The Freedom of Information Act, adopted in 1966, is in many ways the lodestar of the open-government movement. Its premise is simple enough: that the work product of government is the property of its citizens. The history of the act’s implementation, however, shows how law in practice can be quite different from law as written. Anyone who has used the FOIA law knows that the mandated twenty-day window for an official response is a cruel joke. The National Security Archive periodically conducts audits—via FOIA—asking agencies for their oldest outstanding FOIA requests. In 2007, it found a handful of requests across five agencies that were more than fifteen years old. One had been outstanding for twenty years, or roughly half the life of the law itself. These superannuated requests are the exception, but that doesn’t mean the norm is compliance.
These problems predate the Bush administration, but there’s little doubt that they’ve grown over the last eight years. A 2007 study of the FOIA records of twenty-five agencies by the Coalition of Journalists for Open Government discovered a number of disheartening truths. The data suggested that many agencies took longer to respond to requests in 2006 than they had in 2000, and that at least half of the requests at fourteen agencies received a response after the twenty-day window the law requires. In 2006, only 60 percent of FOIA requests processed netted a full or partial response; only 36 percent netted a full response. Both were the lowest numbers since 1998, when the relevant data first were collected. Given that trend, it’s not surprising that the overall number of FOIA requests at these agencies also fell by 25 percent since 1998. “A lot of young reporters, especially, know that there’s something called the Freedom of Information Act, but that’s pretty much the extent of their knowledge,” says James McLaughlin, an associate counsel at The Washington Post. “Often, reporters file FOIA requests and if they get anything, then the feeling is ‘Wow, I got something; that’s really cool.’ And if they get it seven months later, they’re still happy. The expectation is not that this is your statutory right. The expectation is that it’s a bonus.”
Despite this woeful picture, FOIA remains one of investigative journalism’s most-favored tools, especially when it can be paired with lawsuits to shake loose information. Journalism’s emotional attachment to FOIA might have something to do with the industry’s intimate history with the passage of the act. In the 1950s and early 1960s, a coalition of journalists that included Washington Post executive editor J. Russell Wiggins and Clark Mollenhoff, a Pulitzer Prize-winning investigative reporter for The Des Moines Register, worked closely with the act’s congressional sponsor, rallying public support, writing editorials, and even lobbying public officials to ensure first its passage, and then that Lyndon Johnson signed it.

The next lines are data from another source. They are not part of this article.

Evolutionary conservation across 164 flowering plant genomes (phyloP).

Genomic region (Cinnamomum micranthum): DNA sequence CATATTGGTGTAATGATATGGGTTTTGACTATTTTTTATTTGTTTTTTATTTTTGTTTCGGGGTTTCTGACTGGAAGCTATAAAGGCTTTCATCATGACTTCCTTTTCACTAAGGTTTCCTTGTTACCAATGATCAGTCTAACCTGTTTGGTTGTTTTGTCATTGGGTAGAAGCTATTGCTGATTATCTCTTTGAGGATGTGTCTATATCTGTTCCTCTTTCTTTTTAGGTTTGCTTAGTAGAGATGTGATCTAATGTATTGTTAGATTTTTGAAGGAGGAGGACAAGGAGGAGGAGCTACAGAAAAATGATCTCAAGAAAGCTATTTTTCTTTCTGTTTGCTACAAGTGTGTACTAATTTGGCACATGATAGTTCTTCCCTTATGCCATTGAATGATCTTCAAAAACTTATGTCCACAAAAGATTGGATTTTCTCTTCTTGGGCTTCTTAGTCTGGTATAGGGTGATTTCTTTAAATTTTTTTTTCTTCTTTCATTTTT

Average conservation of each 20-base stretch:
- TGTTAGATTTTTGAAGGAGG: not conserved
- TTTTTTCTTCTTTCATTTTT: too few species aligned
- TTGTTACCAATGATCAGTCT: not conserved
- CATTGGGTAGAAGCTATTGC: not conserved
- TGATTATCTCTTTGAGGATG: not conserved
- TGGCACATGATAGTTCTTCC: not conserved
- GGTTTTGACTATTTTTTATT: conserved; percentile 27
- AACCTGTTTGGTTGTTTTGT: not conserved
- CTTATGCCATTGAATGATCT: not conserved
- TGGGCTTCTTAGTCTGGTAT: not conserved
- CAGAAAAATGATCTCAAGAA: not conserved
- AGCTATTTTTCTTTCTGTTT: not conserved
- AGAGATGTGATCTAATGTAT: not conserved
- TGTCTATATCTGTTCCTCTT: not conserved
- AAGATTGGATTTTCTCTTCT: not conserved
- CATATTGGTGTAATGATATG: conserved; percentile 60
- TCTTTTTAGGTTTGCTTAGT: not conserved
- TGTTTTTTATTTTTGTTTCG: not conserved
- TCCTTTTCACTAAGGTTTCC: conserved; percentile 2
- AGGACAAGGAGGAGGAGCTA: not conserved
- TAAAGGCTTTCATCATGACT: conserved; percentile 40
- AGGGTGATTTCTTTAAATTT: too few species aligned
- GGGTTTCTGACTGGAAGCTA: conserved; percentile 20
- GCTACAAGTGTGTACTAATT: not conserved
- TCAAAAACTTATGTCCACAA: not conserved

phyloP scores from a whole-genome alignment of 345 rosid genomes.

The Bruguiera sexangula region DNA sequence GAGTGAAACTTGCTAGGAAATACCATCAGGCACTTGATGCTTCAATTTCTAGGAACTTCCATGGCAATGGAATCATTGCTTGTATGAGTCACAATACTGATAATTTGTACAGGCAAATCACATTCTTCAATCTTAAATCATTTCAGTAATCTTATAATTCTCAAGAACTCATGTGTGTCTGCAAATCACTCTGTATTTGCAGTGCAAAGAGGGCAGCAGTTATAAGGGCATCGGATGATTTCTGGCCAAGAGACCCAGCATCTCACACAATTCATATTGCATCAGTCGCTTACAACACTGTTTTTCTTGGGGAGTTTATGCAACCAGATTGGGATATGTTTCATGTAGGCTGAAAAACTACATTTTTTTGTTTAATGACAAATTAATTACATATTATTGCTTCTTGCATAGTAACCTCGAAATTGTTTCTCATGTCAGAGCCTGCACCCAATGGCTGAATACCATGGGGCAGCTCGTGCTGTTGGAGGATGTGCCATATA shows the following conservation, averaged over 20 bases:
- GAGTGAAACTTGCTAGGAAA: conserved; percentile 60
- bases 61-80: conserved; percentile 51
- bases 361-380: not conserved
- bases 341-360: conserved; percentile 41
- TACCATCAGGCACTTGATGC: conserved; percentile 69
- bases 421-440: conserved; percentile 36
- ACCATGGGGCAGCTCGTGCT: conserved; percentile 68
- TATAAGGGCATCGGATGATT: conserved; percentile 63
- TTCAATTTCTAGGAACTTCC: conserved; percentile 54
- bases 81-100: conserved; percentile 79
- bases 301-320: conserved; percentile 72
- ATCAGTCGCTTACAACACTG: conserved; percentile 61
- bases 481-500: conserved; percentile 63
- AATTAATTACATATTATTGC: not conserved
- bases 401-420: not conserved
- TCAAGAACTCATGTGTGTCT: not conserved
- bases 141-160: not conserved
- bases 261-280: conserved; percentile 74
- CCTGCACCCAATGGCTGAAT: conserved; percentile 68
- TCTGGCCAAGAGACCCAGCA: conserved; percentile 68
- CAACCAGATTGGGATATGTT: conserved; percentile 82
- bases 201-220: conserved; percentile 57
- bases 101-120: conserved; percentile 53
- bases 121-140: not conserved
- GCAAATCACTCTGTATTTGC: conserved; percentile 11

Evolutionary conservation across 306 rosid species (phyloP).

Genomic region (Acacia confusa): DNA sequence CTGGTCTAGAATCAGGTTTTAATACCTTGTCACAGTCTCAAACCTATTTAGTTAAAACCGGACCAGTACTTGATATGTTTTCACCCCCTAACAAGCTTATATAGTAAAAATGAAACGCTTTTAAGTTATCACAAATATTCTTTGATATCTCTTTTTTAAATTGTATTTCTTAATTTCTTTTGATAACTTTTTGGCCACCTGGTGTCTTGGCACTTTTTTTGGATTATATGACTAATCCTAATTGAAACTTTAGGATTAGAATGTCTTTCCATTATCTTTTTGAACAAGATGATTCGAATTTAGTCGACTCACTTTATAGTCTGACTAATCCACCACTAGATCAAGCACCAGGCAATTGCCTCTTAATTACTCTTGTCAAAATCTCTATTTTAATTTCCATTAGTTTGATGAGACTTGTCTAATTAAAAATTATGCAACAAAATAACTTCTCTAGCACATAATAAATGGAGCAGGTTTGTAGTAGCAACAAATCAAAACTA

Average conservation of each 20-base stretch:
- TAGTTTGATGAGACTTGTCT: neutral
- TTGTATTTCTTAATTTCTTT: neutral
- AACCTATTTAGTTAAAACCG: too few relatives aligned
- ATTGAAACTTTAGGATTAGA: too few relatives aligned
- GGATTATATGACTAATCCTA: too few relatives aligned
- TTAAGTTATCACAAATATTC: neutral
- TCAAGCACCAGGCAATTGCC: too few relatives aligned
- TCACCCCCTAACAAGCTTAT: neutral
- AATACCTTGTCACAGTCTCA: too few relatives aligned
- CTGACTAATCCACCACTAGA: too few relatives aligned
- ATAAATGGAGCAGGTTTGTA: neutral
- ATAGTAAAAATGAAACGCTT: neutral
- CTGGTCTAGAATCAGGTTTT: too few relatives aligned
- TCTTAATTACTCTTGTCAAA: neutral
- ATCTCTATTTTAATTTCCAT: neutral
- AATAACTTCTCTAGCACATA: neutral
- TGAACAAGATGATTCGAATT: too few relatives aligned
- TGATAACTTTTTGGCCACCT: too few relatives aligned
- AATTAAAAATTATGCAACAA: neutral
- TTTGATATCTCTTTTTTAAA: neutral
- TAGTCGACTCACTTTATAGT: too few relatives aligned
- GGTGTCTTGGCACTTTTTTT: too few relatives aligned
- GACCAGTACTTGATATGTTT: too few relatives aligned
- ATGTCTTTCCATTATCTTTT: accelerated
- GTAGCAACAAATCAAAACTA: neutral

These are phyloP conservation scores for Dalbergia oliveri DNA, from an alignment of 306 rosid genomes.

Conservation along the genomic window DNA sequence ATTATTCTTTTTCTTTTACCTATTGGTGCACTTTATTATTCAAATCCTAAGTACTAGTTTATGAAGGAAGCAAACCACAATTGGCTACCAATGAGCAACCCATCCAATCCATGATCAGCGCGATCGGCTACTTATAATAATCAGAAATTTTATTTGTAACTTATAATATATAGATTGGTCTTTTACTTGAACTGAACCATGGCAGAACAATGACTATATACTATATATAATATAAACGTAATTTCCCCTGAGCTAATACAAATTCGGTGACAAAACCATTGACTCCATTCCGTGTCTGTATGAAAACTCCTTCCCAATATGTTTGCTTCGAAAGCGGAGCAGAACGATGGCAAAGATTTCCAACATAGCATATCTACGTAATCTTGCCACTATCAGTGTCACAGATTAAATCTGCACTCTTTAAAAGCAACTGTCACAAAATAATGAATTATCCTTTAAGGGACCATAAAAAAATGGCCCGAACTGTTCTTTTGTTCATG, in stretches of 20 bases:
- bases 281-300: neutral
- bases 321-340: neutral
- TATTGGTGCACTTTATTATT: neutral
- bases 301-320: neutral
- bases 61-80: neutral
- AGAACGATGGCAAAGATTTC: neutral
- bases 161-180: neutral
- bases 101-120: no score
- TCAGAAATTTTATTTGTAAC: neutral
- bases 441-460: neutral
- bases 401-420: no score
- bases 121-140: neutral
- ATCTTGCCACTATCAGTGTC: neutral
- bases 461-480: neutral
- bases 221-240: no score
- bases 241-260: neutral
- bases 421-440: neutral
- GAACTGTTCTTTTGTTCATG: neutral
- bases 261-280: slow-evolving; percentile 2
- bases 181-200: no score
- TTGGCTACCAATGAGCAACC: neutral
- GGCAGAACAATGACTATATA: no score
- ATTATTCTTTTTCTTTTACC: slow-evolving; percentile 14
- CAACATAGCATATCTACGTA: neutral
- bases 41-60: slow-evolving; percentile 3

Journalistic norms of objectivity usually forbid advocacy. But freedom of information is an issue for which exceptions have been made. So when some forty years after its passage FOIA seemed threatened, journalists again devised ways to systematically address the relevant issues of openness and transparency in the federal government. Sunshine Week, launched in 2005 by the American Society of Newspaper Editors, was the first major effort by the journalism community to counter the encroachments on openness in the early days of the Bush administration. The goal was, and remains, to spur a national conversation about access issues via a week of news coverage; in 2008, Sunshine Week had about a thousand participants, including radio, television, and Internet outlets.
But there still was no coordinated effort by the various strands of the journalism industry to address openness issues. Protest petitions circulated frequently, and some press associations mixed transparency advocacy with more parochial concerns like postage rates. “It wasn’t sufficient,” says Rick Blum, a former director of OpenTheGovernment.org, a coalition of groups interested in governmental transparency. “There was a moment when the press-freedom groups and the freedom-of-information groups said, ‘We’re going to get clobbered if we don’t start cooperating.’ ”
In June 2003, media and advocacy groups met in Washington. Pete Weitzel, who as managing editor of The Miami Herald had organized Florida newspapers to lobby the state legislature on access issues and defend access rights won in court, proposed an analogous national organization. With that goal in mind, and a grant from the Knight Foundation, the Coalition of Journalists for Open Government was founded. Made up of about thirty press associations, large and small, the coalition sponsored sign-on letters protesting encroachments against openness and commissioned several detailed research projects to examine the damage done to transparency under Bush.